How to Secure Data in Hadoop: An Interview with Sudeep Venkatesh

Recently, Sudeep Venkatesh, Vice President of Solution Architecture, HP Security Voltage, and noted expert in data protection solutions, was interviewed by Data Informed Magazine for an article titled, “How to Secure Data in Hadoop.” Data Informed is the leading resource for business and IT professionals looking for news and best practices to plan and implement their data analytics and management strategies.


In the interview Sudeep explained why Hadoop, an open-source software framework for storing and processing big data, has become so popular. The unique architecture of Hadoop enables “organizations to gain new analytic insights and operational efficiencies through the use of multiple-standard, low-cost, high-speed, parallel processing nodes operating on very large sets of data.”

The use of Hadoop accomplishes two goals, massive data storage and faster processing of that data. However, Sudeep pointed out that big data security was not a primary goal in the design of Hadoop, and that it has a reputation of “being difficult to secure.” Sudeep pointed out a variety of reasons for this. Hadoop has its roots in the open-source community, which has resulted in unprecedented flexibility, performance, and scalability in the handling of huge amounts of data – any kind of data – quickly. But because a Hadoop deployment consists of multiple sources of data from multiple enterprise systems in real time, a data lake is created, and “accessed by many different users with varying analytics needs. Organizations face the risk of even further reduced control if Hadoop clusters are deployed in a cloud environment.”

Security Paramount with Big Data

Sudeep pointed out that when big data is used in an enterprise environment, “the importance of security becomes paramount.” The reason for that, Sudeep explains is, “organizations must protect sensitive customer, partner, and internal information and adhere to an ever-increasing set of compliance requirements.”

“There are a number of traditional IT security controls that should be put in place as the basis for securing Hadoop,” says Sudeep, “such as standard perimeter protection of the computing environment and monitoring user and network activity with log management. But even in the most tightly controlled computing environments, infrastructure protection by itself cannot protect an organization from cyberattacks and data breaches.”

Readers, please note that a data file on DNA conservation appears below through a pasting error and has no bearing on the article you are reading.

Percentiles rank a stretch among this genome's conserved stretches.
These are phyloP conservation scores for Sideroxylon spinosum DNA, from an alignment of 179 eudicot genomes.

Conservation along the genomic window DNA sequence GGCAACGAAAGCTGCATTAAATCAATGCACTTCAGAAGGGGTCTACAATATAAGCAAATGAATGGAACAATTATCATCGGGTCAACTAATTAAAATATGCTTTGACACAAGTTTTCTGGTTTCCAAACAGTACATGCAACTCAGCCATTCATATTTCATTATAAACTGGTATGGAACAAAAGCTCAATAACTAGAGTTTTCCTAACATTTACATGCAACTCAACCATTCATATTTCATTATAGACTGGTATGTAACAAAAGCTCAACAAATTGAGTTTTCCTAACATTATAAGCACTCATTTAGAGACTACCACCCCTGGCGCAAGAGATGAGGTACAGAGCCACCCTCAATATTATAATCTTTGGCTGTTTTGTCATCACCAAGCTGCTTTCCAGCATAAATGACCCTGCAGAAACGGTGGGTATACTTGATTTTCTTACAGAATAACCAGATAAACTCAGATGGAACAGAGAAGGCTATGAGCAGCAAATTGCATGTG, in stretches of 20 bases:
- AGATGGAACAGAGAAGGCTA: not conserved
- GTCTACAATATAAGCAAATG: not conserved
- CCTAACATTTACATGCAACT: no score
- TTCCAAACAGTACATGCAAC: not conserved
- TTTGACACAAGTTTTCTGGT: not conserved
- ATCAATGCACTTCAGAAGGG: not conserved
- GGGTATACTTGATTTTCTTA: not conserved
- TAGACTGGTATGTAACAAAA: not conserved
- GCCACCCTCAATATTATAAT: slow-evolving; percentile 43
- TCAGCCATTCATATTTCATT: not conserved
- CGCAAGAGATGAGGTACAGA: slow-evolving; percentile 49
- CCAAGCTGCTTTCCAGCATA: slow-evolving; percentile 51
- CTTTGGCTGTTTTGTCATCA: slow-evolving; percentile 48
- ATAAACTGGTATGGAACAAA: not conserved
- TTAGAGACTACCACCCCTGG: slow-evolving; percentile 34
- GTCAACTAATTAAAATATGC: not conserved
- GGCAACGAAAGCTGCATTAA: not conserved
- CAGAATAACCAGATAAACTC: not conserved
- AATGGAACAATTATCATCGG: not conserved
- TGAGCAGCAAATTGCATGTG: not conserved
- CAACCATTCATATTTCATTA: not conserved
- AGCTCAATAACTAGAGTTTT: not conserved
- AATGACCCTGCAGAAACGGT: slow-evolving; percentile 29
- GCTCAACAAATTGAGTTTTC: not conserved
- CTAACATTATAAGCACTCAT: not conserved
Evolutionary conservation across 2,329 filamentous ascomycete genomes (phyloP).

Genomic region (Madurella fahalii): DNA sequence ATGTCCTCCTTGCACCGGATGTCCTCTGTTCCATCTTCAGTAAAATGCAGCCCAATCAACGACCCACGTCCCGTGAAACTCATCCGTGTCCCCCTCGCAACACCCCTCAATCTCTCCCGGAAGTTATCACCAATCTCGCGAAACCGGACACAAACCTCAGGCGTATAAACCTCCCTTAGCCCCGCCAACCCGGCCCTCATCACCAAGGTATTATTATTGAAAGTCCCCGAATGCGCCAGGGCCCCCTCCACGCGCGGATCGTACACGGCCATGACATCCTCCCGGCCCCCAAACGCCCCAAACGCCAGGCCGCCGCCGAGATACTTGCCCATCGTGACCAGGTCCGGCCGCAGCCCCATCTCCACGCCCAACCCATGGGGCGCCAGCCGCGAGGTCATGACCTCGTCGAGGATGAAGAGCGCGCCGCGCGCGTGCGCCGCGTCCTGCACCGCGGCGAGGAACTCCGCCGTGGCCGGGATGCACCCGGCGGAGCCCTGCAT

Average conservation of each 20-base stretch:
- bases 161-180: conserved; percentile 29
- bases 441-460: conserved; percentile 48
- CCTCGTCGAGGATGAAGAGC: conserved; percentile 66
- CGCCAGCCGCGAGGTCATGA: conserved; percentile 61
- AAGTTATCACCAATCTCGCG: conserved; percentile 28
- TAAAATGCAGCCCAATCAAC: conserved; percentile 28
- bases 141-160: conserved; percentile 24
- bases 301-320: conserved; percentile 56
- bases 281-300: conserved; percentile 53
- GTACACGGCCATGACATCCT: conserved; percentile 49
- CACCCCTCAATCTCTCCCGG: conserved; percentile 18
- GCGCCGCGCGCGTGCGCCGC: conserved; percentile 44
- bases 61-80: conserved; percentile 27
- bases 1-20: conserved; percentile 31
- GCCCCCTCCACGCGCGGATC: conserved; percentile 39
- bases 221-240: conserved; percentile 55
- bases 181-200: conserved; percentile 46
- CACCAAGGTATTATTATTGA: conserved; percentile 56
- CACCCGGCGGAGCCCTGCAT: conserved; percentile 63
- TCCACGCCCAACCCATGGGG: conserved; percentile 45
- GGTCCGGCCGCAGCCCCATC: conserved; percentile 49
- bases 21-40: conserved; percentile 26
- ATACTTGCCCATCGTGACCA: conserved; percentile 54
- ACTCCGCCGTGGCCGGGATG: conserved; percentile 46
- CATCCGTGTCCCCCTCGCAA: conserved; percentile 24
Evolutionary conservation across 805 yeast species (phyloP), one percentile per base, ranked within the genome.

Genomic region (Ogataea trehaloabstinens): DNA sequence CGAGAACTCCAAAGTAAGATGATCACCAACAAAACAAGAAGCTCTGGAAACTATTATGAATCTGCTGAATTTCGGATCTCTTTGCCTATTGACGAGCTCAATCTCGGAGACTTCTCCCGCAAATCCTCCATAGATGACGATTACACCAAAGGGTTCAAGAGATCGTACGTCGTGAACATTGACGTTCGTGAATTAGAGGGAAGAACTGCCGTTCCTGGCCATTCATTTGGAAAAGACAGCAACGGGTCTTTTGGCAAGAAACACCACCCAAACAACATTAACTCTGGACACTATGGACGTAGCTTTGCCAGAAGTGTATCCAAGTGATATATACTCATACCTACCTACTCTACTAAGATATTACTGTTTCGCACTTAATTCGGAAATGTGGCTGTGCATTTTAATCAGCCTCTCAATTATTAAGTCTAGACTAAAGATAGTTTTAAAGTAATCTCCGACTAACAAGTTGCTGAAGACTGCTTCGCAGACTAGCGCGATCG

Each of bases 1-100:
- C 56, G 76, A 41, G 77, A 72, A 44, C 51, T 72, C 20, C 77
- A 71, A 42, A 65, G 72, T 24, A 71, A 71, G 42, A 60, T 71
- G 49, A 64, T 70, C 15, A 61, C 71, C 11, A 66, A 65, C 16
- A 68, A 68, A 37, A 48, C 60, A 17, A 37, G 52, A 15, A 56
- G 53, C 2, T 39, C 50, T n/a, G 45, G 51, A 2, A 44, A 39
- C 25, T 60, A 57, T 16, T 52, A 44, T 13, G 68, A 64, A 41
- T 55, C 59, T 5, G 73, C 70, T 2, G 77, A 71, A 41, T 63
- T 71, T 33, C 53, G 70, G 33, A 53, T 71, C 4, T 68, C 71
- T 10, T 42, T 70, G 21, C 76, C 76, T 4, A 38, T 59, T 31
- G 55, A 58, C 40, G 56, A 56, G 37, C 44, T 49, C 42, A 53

Hadoop a Target

Hadoop is a vulnerable target (and an alluring target for hackers and data thieves) and too open to be able to fully protect. Sudeep states that this “presents brand new challenges to data risk management,” and new methods of data protection, “are essential to prevent these potentially huge big data exposures.”

Sudeep points out that traditional data de-identification approaches can be deployed to improve security in the Hadoop environment, such as storage level encryption, traditional field-level encryption, and data masking. However, he cautions, “each of these approaches has limitations.”

Hadoop brings many benefits, but is also changing the cyberattack landscape. Hadoop becomes a starting point for hackers because of all the sensitive and valuable data such as credit cards, social security numbers, bank statements, and health records, stored in it. Sudeep advises, “A data security strategy must be defined up front, not later, as part of the roadmap for integrating Hadoop into the enterprise information ecosystem.”

Determine a Strategy

Determining a strategy should involve making a priority around the following items:

  • Structured data (fields in data streams, feeds or transaction flows)
  • Semi structured data (fields in files, often batch in nature)
  • Unstructured data (binary objects, scans, files and documents)

Data in Hadoop exits in three different forms, data-in-use, data-at-rest, and data-in-motion. “Be aware that data-at-rest protection does not secure data-in-motion, leaving the potential for major compliance and exploitable security gaps. Make sure your security posture includes in-motion protection,” advises Sudeep.

Data-Centric Strategy

For best practices, Sudeep calls for a data-centric security approach, which allows for de-identifying the data as close to its source as possible. “With data-centric security,” explains Sudeep, “sensitive field-level data elements are replaced with usable, yet de-identified, equivalents that retain their format, behavior, and meaning. This means you modify only the sensitive data elements so they are no longer real values – and thus are no longer sensitive – but they still look like legitimate data.”

“This format-preserving approach can be used with both structured and semi-structured data,” continues Sudeep. “This is also called ‘end-to-end data protection’ and provides an enterprise-wide solution for data protection that extends into Hadoop and beyond the Hadoop environment. This protected form of the data can then be used in subsequent applications, analytic engines, data transfers, and data stores.”

De-Identified Data is Protected Data

For true Hadoop security, Sudeep advises, “the best practice is to never allow sensitive information to reach the HDFS (Hadoop distributed file system) designed in its live and vulnerable form. De-identified data in Hadoop is protected data. Even in the event of a data breach, it yields nothing of value, avoiding the penalties and costs such an event otherwise would have triggered.”

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